A brewing brouhaha asks: Has the The Muppets’ very fabric changed?
When ABC first unveiled the 10-minute preview (embedded below) for its new comedy — which brings Kermit, Piggy et al back to life via the production of a late-night talk show — one of the few lines to possibly raise a stitched eyebrow had the frog alluding to Animal and the band always being happy, but now “legally.”
The Muppets‘ promotional campaign, including gossipy “news” items, have toed a similar line — Piggy’s new Tinder profile urges someone to “put this pig in a blanket,” while one promo shows Castle star Nathan Fillion doing an early-morning “walk of shame” from the porcine prima donna’s trailer — to the point that the One Million Moms organization has called for a boycott of what they call a “perverted” and “sexually charged” reimagining of familiar, kid-oriented creatures.
The new Muppets series was described at the TCA press tour by Kermit himself as more “adult,” though executive producer Bill Prady has since countered that “grown-up” is perhaps a better adjective. Sensing that such a hullabaloo was on the horizon, TVLine at press tour invited EP Bob Kushell to shine a light on where exactly the line lies as the felt-and-buttons figures reveal their personal lives to parent-and-child audiences.
“Jokes can work on two levels,” Kushell said when presented specifically with the band/drugs reference. “That’s a joke where the adults in the audience get to put two and two together,” whereas any rugrat in the room “has no idea” to what Kermit is alluding.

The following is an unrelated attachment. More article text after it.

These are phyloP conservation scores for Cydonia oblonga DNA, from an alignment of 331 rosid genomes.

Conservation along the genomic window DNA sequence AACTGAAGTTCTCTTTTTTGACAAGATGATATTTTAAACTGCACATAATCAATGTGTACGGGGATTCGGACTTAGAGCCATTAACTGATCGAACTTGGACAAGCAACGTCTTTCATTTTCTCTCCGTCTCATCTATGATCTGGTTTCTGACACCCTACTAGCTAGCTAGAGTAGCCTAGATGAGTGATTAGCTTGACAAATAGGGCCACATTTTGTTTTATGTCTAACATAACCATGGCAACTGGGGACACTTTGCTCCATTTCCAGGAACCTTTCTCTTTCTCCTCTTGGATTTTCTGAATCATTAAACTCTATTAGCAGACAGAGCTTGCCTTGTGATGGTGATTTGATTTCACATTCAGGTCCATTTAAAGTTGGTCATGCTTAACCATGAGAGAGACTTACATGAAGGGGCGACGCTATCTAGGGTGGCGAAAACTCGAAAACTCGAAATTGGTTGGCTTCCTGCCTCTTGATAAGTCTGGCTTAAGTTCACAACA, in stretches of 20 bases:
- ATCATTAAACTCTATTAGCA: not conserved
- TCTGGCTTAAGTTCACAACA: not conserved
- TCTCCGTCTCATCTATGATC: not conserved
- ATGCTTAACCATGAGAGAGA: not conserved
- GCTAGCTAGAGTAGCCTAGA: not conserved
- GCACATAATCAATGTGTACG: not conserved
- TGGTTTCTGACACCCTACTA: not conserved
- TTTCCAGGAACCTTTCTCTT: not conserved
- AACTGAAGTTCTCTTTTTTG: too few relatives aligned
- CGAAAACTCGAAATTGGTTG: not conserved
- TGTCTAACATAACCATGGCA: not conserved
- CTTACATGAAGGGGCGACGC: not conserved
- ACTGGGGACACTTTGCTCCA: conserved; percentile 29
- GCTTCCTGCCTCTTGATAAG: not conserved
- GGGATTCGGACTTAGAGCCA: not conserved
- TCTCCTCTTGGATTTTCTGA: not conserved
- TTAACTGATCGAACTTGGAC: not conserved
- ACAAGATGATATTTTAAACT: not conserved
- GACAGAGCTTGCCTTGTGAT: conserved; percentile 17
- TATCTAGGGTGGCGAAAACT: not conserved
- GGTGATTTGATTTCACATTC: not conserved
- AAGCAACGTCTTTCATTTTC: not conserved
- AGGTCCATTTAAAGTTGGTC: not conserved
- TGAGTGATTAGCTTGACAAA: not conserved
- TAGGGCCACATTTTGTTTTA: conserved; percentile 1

As the Muppets scribes dive deeper into this world, Kushell said, “Yes, there will be jokes that are pitched that are a little too risque, and then we have to find a way to make it more clever, I guess you would say, so that it works on two levels. That’s the fun challenge of what we do.”
At the time we spoke, Kushell said that “already, the writers are thinking in a way where you don’t go to the more racy joke first, you go to the clever way to say the racy joke. It’s becoming second nature very quickly.”
Though the Million Moms campaign aims to suggest that ABC’s The Muppets will not only cross questionable lines but do so on a weekly basis — somehow, they even hint that abortion will be a topic for the 8 o’clock family comedy — their formal complaint cites no specific examples of any such betrayal of the compact with the audience.
“Part of the excitement of doing this show,” Kushell said last month, “is to see where we can push the envelope but never push it so far that the adults feel embarrassed to watch it in front of their kids. That will never happen.”
“We know our audience is going to be families watching, adults watching with their children, so we’re not pitching stories or thinking of stories that are, like, Norman Lear stories from the 1970s,” he added. “[This show] not going to be that.”